Given under my hand and the seal of the Confederate States, at Richmond, this 25th day of January, in the year of our Lord one thousand eight hundred and sixty-five.
By the President:
J. P. Benjamin, Secretary of State.
Danville, Va., April 4, 1865.
To the People of the Confederate States of America.
The General in Chief of our Army has found it necessary to make such movements of the troops as to uncover the capital and thus involve the withdrawal of the Government from the city of Richmond.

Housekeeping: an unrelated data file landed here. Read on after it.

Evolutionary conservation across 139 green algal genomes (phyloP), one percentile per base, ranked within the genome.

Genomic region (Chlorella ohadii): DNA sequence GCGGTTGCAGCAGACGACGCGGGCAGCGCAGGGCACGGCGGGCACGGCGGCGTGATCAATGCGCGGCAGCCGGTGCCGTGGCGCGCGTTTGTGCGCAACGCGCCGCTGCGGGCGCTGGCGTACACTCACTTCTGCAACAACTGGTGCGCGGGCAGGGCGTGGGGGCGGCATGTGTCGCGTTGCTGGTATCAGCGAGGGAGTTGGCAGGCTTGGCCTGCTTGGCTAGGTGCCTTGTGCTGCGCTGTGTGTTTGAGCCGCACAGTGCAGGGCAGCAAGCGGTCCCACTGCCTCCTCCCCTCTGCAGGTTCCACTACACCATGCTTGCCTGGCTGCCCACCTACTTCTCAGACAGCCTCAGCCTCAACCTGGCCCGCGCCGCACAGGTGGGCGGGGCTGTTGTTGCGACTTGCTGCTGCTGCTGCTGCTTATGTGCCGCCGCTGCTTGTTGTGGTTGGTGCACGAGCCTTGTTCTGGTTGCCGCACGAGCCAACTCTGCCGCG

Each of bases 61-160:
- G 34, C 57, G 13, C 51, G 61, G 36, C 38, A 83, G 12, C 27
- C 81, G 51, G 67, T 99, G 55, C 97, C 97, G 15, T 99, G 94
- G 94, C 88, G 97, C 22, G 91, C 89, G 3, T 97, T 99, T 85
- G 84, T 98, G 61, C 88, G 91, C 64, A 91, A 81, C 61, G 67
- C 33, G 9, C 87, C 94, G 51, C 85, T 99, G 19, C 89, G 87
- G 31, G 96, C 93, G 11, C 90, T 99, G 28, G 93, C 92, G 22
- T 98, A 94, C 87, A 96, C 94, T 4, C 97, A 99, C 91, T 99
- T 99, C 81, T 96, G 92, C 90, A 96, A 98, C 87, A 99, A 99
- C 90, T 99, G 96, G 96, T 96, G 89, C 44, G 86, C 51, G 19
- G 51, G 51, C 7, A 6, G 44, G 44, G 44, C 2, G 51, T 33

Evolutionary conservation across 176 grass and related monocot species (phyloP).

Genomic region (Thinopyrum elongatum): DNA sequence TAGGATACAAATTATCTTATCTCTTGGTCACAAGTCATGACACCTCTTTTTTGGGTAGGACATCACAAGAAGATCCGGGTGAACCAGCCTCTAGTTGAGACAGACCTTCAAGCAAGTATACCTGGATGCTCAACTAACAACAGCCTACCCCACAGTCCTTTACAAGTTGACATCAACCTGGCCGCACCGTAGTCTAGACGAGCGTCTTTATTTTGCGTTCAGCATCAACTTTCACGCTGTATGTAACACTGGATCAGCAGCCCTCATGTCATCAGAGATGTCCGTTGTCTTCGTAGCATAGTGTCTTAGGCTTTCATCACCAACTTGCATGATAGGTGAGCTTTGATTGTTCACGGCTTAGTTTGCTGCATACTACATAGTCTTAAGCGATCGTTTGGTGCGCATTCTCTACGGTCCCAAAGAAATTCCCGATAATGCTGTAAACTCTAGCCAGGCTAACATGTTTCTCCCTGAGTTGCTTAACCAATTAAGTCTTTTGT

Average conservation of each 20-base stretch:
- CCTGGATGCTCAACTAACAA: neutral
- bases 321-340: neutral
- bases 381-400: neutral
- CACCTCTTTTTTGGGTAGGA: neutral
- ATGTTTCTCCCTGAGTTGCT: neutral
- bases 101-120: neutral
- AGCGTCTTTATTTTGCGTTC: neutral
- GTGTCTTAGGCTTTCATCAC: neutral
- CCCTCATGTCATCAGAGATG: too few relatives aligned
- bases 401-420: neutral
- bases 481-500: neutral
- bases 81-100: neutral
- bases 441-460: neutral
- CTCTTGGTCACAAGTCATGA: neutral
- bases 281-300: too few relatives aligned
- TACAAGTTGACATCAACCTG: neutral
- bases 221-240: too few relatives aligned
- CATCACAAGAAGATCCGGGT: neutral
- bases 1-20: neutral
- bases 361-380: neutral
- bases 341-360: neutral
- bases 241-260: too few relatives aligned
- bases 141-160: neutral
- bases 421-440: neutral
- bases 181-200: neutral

It would be unwise, even were it possible, to conceal the great moral as well as material injury to our cause that must result from the occupation of Richmond by the enemy. It is equally unwise and unworthy of us, as patriots engaged in a most sacred cause, to allow our energies to falter, our spirits to grow faint, or our efforts to become relaxed under reverses, however calamitous. While it has been to us a source of national pride that for four years of unequaled warfare we have been able, in close proximity to the center of the enemy's power, to maintain the seat of our chosen Government free from the pollution of his presence; while the memories of the heroic dead who have freely given their lives to its defense must ever remain enshrined in our hearts; while the preservation of the capital, which is usually regarded as the evidence to mankind of separate national existence, was an object very dear to us, it is also true, and should not be forgotten, that the loss which we have suffered is not without compensation. For many months the largest and finest army of the Confederacy, under the command of a leader whose presence inspires equal confidence in the troops and the people, has been greatly trammeled by the necessity of keeping constant watch over the approaches to the capital, and has thus been forced to forego more than one opportunity for promising enterprise. The hopes and confidence of the enemy have been constantly excited by the belief that their possession of Richmond would be the signal for our submission to